Lydia Benitez, a close friend of Release the Women, took a solo trip to France a couple of months ago, thoroughly documenting on Instagram as she went. She was completely vulnerable from the start, sharing the real anxiety and loneliness that overwhelmed her first night. We were captivated by every extremely raw and genuine post. It was incredibly inspiring to follow her journey as it grew from something so fearful to something so wonderful and romantic. 

We asked Lydia to share with us her story of traveling to Paris alone.



For Christmas last year, my sister gave me a copy of “Are We There Yet.” Throughout the pages of her book, Mari Andrews writes about the international trips she takes alone, saying she treasures her alone time and actively does not allow other people to join. Inspired by this take-the-world-by-the-horns, independent woman attitude, I bought a flight to Paris. 

I’ve travelled alone before. Everything is amplified. The beauty. The excitement. The anxiety. The loneliness. My first solo trip started on the mangroves of Puerto Rico. I was anxiously shuffling between books I didn’t like, texting pictures to my friends back home, and crying that I had no one to share the experience with. On my second attempt in Colorado, my car rental had an unexpected mile limitation which threw me into disarray. I began driving to a trail, but stopped at a random hotel and sunk into one of the deepest depressive episodes I have ever experienced.

“Paris will be different. I am different—healthier—emotionally stable.” This was the mantra I recited to myself for the two months leading up to Paris—all the while calling every friend I could think of and trying to convince them to go with me.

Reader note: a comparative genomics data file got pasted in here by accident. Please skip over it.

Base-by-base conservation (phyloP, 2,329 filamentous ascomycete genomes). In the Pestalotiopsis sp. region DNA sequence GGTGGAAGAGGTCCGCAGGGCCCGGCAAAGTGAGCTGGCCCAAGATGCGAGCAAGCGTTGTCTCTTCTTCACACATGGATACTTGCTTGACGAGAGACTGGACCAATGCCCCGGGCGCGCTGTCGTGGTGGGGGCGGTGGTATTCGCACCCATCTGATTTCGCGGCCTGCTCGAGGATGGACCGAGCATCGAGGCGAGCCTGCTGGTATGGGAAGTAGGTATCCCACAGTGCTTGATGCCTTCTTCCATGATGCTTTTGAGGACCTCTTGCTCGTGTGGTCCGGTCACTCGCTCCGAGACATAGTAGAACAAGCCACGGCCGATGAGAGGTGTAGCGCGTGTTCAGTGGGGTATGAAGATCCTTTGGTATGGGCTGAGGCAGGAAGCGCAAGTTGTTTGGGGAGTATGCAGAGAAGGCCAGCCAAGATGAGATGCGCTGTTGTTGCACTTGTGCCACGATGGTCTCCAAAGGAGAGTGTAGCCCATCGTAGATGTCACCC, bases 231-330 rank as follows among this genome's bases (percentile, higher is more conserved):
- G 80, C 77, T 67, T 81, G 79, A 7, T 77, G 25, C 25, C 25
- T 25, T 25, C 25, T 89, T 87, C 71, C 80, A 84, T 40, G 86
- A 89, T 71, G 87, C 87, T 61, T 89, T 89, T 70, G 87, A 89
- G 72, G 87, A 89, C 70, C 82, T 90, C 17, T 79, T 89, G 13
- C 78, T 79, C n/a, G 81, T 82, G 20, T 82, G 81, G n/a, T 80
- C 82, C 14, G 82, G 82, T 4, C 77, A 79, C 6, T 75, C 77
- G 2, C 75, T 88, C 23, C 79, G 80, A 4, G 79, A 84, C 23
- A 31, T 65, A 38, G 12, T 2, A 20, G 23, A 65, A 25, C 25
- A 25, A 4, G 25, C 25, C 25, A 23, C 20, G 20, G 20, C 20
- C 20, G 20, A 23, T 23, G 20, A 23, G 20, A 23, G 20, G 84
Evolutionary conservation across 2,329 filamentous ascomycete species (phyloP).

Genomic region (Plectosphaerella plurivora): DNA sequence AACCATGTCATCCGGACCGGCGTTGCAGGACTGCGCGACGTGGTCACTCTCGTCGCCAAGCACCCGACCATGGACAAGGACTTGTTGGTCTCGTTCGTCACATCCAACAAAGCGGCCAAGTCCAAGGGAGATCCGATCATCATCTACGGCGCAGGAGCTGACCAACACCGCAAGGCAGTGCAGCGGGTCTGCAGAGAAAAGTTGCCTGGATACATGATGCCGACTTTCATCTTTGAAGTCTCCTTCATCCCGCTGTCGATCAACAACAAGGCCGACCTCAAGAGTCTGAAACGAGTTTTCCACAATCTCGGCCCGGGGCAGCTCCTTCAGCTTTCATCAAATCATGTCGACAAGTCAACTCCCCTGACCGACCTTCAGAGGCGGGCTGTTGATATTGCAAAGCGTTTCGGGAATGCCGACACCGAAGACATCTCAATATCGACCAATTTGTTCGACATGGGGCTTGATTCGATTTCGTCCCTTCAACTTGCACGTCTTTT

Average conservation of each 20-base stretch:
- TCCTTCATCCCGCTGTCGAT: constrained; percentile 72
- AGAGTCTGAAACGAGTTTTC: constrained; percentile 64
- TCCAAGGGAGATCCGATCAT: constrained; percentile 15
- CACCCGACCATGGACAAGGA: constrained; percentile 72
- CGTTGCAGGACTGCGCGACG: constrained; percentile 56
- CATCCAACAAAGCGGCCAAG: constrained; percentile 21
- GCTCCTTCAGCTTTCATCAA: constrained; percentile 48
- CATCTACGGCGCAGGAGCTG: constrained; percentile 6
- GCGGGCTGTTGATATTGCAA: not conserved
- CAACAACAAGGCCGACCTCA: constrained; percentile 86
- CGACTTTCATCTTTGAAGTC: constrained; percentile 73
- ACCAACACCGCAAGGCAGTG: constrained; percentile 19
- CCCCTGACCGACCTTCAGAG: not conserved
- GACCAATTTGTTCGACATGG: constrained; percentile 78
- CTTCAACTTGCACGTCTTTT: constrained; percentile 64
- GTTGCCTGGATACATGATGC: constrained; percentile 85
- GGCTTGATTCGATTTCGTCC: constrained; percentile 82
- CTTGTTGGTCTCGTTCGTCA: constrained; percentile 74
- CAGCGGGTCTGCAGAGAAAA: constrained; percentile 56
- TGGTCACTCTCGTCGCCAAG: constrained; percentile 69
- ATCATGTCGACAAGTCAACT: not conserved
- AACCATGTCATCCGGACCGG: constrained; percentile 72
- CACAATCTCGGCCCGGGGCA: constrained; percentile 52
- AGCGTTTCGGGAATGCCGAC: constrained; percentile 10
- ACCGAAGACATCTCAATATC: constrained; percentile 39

I knew I wanted this trip to be different; I knew I wanted to walk, sit and take in a new city, but I didn’t have a tangible vision of what that looked like. Slowly accepting that my boyfriend wouldn’t secretly buy a ticket as a birthday surprise,  I started looking for local tours that would allow me to interact with other humans while there. I came across something called “Write and Wonder in Paris.” A few days before I left for France, I was sent a copy of the Flow Magazine with a workbook add-on filled with writing prompts. Writing was going to be my means for experiencing and internalizing Parisian culture.



I landed in France just before midnight only to discover my Airbnb host had changed plans while I was in flight. It took a series of events that included closed train routes, five percent battery on my phone, and a 75 euro taxi ride to me bring me to the McDonalds where my key was left, five minutes before they closed. Finally I was in my flat, slightly relieved, ready to charge my phone, call home, and go to sleep. But when I searched for my outlet converter I realized that I had forgotten it. I felt immediately defeated. 

I was in a new country, overwhelmed with unknowns, and completely separated from my usual comforts.

I eventually found a portable charger with a little power left in it. I used it to post a story on Instagram sharing my anxieties and asking for good vibes. As it turns out, others have had similar experiences upon arrival to Paris. I got so many responses from people sharing stories about their travels to France. They all took wrong trains, taxi rides to the opposite sides of the city, or lost their phones. After reading the replies, Facetiming with my dog, and listening to my boyfriend read a chapter of harry potter over the phone, I was able to brave the night and attempt sleep.

The next morning, I had just enough battery left to find a store that carried outlet converters. 

With the wind back in my sales, I was finally able to start taking in the beauty of Paris. I meandered to a nearby brasserie to eat, sketch, and people watch while waiting for my tour to begin. The women next to me were out for a slow afternoon lunch. They conversed in French, smoked cigarettes and smiled at each other when the waiter asked if they wanted dessert. He came back with a sampler including three desserts and a coffee. In that moment I gleamed with excitement—I was finally doing the thing I had been dreaming of for the last four months!